READINGS & RESOURCES
The following resources were very useful in my own journey to teaching for social justice. Initially I wanted to comprehend what social justice is and I was also interested in how, as a university lecturer and specifically as an economics lecturer, I could incorporate social justice and a social justice pedagogy into my teaching.
Why I’m no Longer Talking to White People About Race
I found this book to be accessible and challenging. It changed my perspectives on race and whiteness.
Teaching Community: a Pedagogy of Hope
This book – particularly the chapters on democratic education and teaching with love – was one I kept returning to. It was unapologetic in its central themes of placing the student and her concerns and experiences at the centre of learning and teaching.
I read this book before I became a project advocate and I use a Ted Talk by Katrina Marçal in my teaching. The book did a lot to prompt my interest in the challenges from feminist economics to orthodox economic thinking. It is at the same time simple and profound. Once those scales fall from one’s eyes it opens one up to many of the new challenges to our discipline – motivated by social justice issues – that have been absent or unheard in our classrooms.
I used many different resources in my module, which I include in the course outline shared elsewhere.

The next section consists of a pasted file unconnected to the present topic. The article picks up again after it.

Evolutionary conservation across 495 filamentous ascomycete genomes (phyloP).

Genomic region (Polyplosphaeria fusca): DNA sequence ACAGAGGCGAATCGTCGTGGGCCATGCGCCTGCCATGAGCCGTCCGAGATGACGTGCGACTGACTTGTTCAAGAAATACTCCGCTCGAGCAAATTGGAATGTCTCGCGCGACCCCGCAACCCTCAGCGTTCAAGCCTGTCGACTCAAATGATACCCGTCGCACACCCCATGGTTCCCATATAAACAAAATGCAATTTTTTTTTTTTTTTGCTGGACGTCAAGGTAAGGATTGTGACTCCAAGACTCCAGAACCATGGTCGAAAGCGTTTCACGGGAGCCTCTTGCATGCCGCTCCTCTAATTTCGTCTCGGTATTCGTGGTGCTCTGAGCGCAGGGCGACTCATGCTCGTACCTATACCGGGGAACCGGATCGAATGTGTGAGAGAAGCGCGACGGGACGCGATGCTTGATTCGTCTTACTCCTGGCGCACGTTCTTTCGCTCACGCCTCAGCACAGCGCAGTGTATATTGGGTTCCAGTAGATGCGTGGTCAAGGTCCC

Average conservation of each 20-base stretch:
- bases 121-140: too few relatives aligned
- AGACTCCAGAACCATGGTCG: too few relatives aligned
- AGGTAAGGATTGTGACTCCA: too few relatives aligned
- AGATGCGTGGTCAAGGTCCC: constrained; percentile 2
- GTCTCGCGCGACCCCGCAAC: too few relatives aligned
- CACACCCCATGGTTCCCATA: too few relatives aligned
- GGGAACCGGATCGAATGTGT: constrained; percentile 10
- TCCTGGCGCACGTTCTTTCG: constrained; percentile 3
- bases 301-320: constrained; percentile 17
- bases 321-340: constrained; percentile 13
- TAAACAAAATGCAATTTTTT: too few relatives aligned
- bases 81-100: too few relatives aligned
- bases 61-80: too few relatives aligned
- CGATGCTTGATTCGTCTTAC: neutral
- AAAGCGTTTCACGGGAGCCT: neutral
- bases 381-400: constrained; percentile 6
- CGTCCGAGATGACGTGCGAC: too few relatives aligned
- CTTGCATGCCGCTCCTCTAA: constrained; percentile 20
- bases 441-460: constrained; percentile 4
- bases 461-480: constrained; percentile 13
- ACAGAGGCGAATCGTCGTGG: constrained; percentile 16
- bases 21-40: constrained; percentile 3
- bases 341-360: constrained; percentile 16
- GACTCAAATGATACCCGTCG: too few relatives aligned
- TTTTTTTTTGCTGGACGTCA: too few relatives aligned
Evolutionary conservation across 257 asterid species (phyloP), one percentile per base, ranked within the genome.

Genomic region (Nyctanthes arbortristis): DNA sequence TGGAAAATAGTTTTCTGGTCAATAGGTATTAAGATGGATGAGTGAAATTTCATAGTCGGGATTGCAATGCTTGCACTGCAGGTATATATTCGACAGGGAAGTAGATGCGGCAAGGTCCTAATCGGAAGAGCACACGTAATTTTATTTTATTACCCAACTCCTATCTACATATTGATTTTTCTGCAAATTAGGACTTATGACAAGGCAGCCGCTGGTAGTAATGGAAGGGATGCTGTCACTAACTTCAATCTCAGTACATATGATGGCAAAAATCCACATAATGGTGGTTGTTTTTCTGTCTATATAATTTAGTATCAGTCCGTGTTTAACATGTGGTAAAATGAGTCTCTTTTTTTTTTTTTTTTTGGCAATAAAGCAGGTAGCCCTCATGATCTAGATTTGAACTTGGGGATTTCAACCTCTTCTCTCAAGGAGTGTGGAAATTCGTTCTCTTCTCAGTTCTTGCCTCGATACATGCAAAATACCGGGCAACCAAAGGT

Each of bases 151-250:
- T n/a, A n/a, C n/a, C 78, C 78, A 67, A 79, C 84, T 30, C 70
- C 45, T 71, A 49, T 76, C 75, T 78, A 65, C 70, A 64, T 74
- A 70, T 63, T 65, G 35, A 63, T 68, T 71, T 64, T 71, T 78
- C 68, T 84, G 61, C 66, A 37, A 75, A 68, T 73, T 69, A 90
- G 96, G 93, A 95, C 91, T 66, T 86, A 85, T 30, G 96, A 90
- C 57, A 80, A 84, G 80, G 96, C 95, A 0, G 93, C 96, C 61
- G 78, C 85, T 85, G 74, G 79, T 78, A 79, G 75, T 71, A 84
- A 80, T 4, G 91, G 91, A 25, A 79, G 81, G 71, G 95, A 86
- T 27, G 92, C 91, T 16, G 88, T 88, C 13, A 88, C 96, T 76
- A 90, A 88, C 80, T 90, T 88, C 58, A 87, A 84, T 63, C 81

I used several videos shown in class to challenge orthodox narratives on economics and these have informed my own thinking on the subject and how it relates to the world in practice. These include Michael Sandel’s video on why we shouldn’t trust markets, Katrin Marçal’s video on how economics forgot women, and Dambisa Moyo’s video on the challenges of economic growth. The Institute of New Economci Thinking also provided challenging material for me and the students.
I sought to include videos featuring people of colour and women, and it struck me how few are represented in mainstream economics. Economics, like much of the academy, has a problem of representation and we must do more to make it a welcoming place for under-represented identities. Part of this is ensuring that the “experts” we present look like the students we hope to engage.